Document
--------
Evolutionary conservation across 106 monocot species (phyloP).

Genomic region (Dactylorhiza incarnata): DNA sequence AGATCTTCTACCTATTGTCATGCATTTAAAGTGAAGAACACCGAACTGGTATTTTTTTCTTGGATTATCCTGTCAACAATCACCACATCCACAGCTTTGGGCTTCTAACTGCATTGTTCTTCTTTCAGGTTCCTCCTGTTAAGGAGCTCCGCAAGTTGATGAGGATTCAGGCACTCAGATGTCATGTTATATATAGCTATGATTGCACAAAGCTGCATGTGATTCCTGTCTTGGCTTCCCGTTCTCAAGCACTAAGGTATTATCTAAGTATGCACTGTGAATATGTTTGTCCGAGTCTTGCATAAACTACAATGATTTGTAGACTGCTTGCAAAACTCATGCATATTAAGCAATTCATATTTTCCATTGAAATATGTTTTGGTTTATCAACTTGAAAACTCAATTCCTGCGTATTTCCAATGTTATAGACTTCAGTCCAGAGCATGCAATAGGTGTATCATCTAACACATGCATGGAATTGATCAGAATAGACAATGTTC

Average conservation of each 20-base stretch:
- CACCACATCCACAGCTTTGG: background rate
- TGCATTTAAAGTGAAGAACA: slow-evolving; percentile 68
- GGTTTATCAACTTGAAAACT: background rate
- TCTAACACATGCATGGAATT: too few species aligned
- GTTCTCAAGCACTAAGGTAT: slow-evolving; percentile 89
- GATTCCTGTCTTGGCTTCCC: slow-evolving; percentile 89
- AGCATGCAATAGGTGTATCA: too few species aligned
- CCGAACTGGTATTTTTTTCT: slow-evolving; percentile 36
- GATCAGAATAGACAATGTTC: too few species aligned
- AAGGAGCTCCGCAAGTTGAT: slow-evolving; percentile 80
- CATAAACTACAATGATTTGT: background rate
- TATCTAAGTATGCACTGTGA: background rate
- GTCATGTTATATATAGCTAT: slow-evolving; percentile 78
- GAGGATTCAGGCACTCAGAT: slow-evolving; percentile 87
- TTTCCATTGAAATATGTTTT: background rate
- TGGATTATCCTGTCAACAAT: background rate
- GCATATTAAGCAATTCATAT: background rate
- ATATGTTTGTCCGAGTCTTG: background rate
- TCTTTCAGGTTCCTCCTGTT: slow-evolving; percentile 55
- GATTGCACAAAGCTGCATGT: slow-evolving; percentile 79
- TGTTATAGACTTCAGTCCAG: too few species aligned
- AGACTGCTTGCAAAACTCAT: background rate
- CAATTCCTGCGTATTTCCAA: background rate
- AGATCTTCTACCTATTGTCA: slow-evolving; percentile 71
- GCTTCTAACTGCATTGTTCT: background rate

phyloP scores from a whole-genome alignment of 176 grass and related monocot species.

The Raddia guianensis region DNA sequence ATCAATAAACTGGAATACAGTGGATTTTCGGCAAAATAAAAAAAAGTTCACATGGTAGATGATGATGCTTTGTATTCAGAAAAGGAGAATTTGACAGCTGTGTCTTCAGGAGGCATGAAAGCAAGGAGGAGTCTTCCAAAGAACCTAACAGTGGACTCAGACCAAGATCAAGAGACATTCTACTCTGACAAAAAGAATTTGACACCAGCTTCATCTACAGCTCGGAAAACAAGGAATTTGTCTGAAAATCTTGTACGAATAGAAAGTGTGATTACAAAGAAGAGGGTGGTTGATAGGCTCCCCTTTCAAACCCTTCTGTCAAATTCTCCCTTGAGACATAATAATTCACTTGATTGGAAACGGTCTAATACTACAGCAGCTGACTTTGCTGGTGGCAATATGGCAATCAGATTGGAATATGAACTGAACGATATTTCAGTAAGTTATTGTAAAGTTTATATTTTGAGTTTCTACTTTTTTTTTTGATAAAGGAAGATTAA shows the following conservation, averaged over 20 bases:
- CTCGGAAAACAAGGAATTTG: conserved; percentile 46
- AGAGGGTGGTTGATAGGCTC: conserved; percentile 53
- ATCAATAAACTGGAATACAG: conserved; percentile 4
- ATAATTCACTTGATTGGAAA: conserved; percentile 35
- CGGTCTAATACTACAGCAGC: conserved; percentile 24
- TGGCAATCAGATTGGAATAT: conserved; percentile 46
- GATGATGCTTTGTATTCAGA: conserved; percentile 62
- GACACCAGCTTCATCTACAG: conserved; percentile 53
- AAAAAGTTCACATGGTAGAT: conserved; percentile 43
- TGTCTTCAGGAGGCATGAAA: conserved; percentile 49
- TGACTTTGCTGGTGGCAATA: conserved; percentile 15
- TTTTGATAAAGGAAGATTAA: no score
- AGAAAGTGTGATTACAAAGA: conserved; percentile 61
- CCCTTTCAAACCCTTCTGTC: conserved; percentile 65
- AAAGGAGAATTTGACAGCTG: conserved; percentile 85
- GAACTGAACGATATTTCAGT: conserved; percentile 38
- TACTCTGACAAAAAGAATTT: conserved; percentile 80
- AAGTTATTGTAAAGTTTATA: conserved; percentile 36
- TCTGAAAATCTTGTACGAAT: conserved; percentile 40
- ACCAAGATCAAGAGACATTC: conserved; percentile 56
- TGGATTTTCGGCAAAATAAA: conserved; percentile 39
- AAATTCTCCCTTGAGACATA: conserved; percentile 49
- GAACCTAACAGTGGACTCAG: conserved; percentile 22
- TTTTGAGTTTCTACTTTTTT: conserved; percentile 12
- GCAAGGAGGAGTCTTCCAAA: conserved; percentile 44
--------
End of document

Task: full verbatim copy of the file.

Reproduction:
Evolutionary conservation across 106 monocot species (phyloP).

Genomic region (Dactylorhiza incarnata): DNA sequence AGATCTTCTACCTATTGTCATGCATTTAAAGTGAAGAACACCGAACTGGTATTTTTTTCTTGGATTATCCTGTCAACAATCACCACATCCACAGCTTTGGGCTTCTAACTGCATTGTTCTTCTTTCAGGTTCCTCCTGTTAAGGAGCTCCGCAAGTTGATGAGGATTCAGGCACTCAGATGTCATGTTATATATAGCTATGATTGCACAAAGCTGCATGTGATTCCTGTCTTGGCTTCCCGTTCTCAAGCACTAAGGTATTATCTAAGTATGCACTGTGAATATGTTTGTCCGAGTCTTGCATAAACTACAATGATTTGTAGACTGCTTGCAAAACTCATGCATATTAAGCAATTCATATTTTCCATTGAAATATGTTTTGGTTTATCAACTTGAAAACTCAATTCCTGCGTATTTCCAATGTTATAGACTTCAGTCCAGAGCATGCAATAGGTGTATCATCTAACACATGCATGGAATTGATCAGAATAGACAATGTTC

Average conservation of each 20-base stretch:
- CACCACATCCACAGCTTTGG: background rate
- TGCATTTAAAGTGAAGAACA: slow-evolving; percentile 68
- GGTTTATCAACTTGAAAACT: background rate
- TCTAACACATGCATGGAATT: too few species aligned
- GTTCTCAAGCACTAAGGTAT: slow-evolving; percentile 89
- GATTCCTGTCTTGGCTTCCC: slow-evolving; percentile 89
- AGCATGCAATAGGTGTATCA: too few species aligned
- CCGAACTGGTATTTTTTTCT: slow-evolving; percentile 36
- GATCAGAATAGACAATGTTC: too few species aligned
- AAGGAGCTCCGCAAGTTGAT: slow-evolving; percentile 80
- CATAAACTACAATGATTTGT: background rate
- TATCTAAGTATGCACTGTGA: background rate
- GTCATGTTATATATAGCTAT: slow-evolving; percentile 78
- GAGGATTCAGGCACTCAGAT: slow-evolving; percentile 87
- TTTCCATTGAAATATGTTTT: background rate
- TGGATTATCCTGTCAACAAT: background rate
- GCATATTAAGCAATTCATAT: background rate
- ATATGTTTGTCCGAGTCTTG: background rate
- TCTTTCAGGTTCCTCCTGTT: slow-evolving; percentile 55
- GATTGCACAAAGCTGCATGT: slow-evolving; percentile 79
- TGTTATAGACTTCAGTCCAG: too few species aligned
- AGACTGCTTGCAAAACTCAT: background rate
- CAATTCCTGCGTATTTCCAA: background rate
- AGATCTTCTACCTATTGTCA: slow-evolving; percentile 71
- GCTTCTAACTGCATTGTTCT: background rate

phyloP scores from a whole-genome alignment of 176 grass and related monocot species.

The Raddia guianensis region DNA sequence ATCAATAAACTGGAATACAGTGGATTTTCGGCAAAATAAAAAAAAGTTCACATGGTAGATGATGATGCTTTGTATTCAGAAAAGGAGAATTTGACAGCTGTGTCTTCAGGAGGCATGAAAGCAAGGAGGAGTCTTCCAAAGAACCTAACAGTGGACTCAGACCAAGATCAAGAGACATTCTACTCTGACAAAAAGAATTTGACACCAGCTTCATCTACAGCTCGGAAAACAAGGAATTTGTCTGAAAATCTTGTACGAATAGAAAGTGTGATTACAAAGAAGAGGGTGGTTGATAGGCTCCCCTTTCAAACCCTTCTGTCAAATTCTCCCTTGAGACATAATAATTCACTTGATTGGAAACGGTCTAATACTACAGCAGCTGACTTTGCTGGTGGCAATATGGCAATCAGATTGGAATATGAACTGAACGATATTTCAGTAAGTTATTGTAAAGTTTATATTTTGAGTTTCTACTTTTTTTTTTGATAAAGGAAGATTAA shows the following conservation, averaged over 20 bases:
- CTCGGAAAACAAGGAATTTG: conserved; percentile 46
- AGAGGGTGGTTGATAGGCTC: conserved; percentile 53
- ATCAATAAACTGGAATACAG: conserved; percentile 4
- ATAATTCACTTGATTGGAAA: conserved; percentile 35
- CGGTCTAATACTACAGCAGC: conserved; percentile 24
- TGGCAATCAGATTGGAATAT: conserved; percentile 46
- GATGATGCTTTGTATTCAGA: conserved; percentile 62
- GACACCAGCTTCATCTACAG: conserved; percentile 53
- AAAAAGTTCACATGGTAGAT: conserved; percentile 43
- TGTCTTCAGGAGGCATGAAA: conserved; percentile 49
- TGACTTTGCTGGTGGCAATA: conserved; percentile 15
- TTTTGATAAAGGAAGATTAA: no score
- AGAAAGTGTGATTACAAAGA: conserved; percentile 61
- CCCTTTCAAACCCTTCTGTC: conserved; percentile 65
- AAAGGAGAATTTGACAGCTG: conserved; percentile 85
- GAACTGAACGATATTTCAGT: conserved; percentile 38
- TACTCTGACAAAAAGAATTT: conserved; percentile 80
- AAGTTATTGTAAAGTTTATA: conserved; percentile 36
- TCTGAAAATCTTGTACGAAT: conserved; percentile 40
- ACCAAGATCAAGAGACATTC: conserved; percentile 56
- TGGATTTTCGGCAAAATAAA: conserved; percentile 39
- AAATTCTCCCTTGAGACATA: conserved; percentile 49
- GAACCTAACAGTGGACTCAG: conserved; percentile 22
- TTTTGAGTTTCTACTTTTTT: conserved; percentile 12
- GCAAGGAGGAGTCTTCCAAA: conserved; percentile 44